How fast can glaciers travel?« Back to Questions List

Glaciers are moving masses of ice. Glaciers are formed by the effects of snowfall and cold temperatures.  They are formed over many years in areas where the rate of snowfall is more than the rate of melting. Approximately 10% of the earth is covered by glaciers. Major portion of this is in polar regions. A glacier does not move until the ice is about 200 ft deep. Then under tremendous pressure, normally brittle ice begins to flow. The speed of glaciers depends on thickness of ice and temperature. 




There are lots of reasons that cause movement of glacier. One among them is the pull of gravity. It may also be due to the slippage of ice crystals over each other. Melting along the bottom of glacier also helps its motion by oiling the surface. Compared to the lower layers, the upper layer is at less pressure. Hence it is brittle and crack quite easily under stress. 


The glacier can move very slowly with ice advancing less than a foot a day or an amazing speed of 90 meters or more a day. The speed of glaciers varies depending on ice thickness and temperature. Some glaciers do not move at all.  World’s fastest glacier is in Greenland. The largest glacier in west Greenland is Jakobshavn Glacier. It is found to move about 30 meters per day.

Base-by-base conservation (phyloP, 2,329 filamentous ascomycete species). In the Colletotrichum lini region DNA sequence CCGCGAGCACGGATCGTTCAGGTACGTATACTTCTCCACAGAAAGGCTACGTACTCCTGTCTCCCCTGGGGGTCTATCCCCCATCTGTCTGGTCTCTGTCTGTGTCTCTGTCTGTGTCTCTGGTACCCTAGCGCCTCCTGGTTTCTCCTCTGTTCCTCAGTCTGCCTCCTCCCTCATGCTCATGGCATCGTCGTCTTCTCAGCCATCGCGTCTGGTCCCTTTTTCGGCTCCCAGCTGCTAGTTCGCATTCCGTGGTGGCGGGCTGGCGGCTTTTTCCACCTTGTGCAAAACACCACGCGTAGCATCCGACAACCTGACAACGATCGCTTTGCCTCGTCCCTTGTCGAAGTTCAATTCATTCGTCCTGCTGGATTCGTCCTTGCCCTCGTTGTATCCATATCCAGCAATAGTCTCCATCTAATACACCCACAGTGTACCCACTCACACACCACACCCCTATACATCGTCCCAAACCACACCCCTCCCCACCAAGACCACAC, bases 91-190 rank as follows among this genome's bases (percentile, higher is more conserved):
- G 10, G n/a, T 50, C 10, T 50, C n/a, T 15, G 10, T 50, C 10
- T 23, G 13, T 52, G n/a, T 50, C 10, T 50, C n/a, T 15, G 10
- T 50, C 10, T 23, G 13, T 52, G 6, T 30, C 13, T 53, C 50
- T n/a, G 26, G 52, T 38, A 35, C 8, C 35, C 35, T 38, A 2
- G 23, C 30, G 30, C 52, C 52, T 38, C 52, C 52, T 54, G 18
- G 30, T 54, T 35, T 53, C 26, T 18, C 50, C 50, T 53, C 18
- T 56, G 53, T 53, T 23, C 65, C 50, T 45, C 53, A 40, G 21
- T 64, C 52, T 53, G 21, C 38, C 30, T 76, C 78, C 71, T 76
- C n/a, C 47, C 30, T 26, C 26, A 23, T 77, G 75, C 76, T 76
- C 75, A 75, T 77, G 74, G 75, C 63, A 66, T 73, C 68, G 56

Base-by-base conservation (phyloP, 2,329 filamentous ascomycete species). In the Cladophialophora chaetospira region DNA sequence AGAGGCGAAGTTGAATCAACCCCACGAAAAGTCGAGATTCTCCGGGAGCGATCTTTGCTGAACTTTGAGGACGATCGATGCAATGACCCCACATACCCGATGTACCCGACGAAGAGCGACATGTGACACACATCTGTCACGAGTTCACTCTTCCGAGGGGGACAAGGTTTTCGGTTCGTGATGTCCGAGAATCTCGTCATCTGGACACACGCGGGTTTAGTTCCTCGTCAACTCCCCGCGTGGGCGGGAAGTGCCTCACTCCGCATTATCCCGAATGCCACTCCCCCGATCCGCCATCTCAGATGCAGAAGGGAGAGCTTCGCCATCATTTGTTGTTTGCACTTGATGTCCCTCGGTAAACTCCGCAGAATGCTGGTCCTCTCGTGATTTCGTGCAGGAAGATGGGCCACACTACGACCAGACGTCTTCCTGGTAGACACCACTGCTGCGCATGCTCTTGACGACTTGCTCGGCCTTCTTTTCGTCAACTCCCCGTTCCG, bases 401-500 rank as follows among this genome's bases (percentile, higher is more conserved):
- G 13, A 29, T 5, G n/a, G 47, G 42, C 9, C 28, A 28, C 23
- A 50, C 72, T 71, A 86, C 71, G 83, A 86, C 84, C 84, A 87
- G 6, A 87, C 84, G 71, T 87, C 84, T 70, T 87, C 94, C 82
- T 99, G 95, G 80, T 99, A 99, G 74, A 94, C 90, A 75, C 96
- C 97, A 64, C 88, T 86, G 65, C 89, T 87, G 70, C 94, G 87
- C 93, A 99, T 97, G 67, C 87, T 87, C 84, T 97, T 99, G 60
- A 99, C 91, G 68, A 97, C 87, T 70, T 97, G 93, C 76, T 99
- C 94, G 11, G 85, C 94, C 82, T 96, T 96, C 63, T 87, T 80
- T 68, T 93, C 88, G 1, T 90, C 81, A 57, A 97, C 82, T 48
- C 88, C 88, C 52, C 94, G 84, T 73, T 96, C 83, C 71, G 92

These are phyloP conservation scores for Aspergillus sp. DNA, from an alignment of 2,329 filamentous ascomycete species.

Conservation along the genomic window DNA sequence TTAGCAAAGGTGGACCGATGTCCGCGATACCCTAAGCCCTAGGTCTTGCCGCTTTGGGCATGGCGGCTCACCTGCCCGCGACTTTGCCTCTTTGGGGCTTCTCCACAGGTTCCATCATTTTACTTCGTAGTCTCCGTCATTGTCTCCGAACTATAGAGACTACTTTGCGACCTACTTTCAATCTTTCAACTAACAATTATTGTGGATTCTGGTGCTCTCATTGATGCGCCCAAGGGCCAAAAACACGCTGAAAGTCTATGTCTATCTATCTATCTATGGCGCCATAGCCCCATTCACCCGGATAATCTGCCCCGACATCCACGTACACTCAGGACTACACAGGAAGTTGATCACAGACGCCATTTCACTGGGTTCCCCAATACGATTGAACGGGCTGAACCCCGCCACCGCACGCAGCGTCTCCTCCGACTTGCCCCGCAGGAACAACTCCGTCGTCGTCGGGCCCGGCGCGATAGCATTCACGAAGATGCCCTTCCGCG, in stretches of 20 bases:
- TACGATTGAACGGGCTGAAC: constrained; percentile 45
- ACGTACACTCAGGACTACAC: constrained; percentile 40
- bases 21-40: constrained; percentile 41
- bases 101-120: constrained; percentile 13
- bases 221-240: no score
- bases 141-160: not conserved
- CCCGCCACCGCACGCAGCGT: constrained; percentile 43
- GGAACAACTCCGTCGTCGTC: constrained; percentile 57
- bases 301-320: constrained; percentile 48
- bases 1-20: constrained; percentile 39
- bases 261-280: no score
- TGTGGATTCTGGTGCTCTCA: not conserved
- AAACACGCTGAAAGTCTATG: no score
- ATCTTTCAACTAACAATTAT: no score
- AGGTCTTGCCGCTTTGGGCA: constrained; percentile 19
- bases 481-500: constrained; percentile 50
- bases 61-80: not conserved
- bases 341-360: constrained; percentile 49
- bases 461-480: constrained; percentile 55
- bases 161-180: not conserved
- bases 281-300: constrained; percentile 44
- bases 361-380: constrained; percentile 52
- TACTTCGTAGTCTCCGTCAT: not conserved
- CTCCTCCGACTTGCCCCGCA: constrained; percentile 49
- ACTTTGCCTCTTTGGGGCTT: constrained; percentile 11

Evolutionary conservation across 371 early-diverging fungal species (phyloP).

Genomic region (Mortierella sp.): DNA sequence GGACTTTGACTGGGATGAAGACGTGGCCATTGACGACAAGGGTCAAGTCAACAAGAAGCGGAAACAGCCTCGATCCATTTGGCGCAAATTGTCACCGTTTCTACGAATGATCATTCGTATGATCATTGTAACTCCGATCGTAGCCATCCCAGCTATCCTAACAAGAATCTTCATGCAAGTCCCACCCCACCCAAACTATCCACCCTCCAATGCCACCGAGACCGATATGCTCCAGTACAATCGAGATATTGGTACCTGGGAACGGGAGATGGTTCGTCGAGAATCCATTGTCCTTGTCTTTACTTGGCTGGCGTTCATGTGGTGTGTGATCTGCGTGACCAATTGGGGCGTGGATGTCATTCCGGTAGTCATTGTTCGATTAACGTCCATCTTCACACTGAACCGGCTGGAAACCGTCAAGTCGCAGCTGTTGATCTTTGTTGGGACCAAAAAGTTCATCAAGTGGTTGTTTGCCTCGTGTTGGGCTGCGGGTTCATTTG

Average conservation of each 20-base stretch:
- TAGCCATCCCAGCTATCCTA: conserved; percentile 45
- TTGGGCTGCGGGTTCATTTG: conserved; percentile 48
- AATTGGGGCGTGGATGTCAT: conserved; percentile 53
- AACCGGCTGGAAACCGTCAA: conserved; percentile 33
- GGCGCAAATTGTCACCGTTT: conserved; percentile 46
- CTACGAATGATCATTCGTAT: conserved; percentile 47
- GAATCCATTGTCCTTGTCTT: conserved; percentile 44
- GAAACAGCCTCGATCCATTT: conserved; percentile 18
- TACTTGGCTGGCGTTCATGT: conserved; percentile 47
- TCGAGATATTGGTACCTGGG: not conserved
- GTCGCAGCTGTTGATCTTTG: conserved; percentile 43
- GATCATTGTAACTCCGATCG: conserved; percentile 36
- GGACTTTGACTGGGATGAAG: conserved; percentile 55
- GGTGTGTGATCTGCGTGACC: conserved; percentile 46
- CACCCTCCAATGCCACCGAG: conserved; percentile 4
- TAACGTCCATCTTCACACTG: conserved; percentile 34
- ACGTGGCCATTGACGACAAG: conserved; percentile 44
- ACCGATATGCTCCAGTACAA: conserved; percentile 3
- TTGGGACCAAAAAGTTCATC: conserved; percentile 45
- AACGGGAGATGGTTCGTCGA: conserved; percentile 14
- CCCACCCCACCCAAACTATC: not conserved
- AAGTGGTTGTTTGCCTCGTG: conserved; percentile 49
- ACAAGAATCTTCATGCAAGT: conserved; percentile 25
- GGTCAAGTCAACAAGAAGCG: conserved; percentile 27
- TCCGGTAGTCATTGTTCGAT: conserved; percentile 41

Glacial surges are temporary shocks that could cause them move many times faster than normal. The surges can be unpredictable or occur in regular cycles. They may also lead to a slow start rising to a maximum velocity and a sudden stop. Thus surges exhibit different behavior at different times. A glacier can advance in winter and retreat in summer. An advancing glacier moves ahead more than it melts and a retreating glacier melts more than it moves. There has been a great decline in the number of glaciers recently due to climate change and global warming


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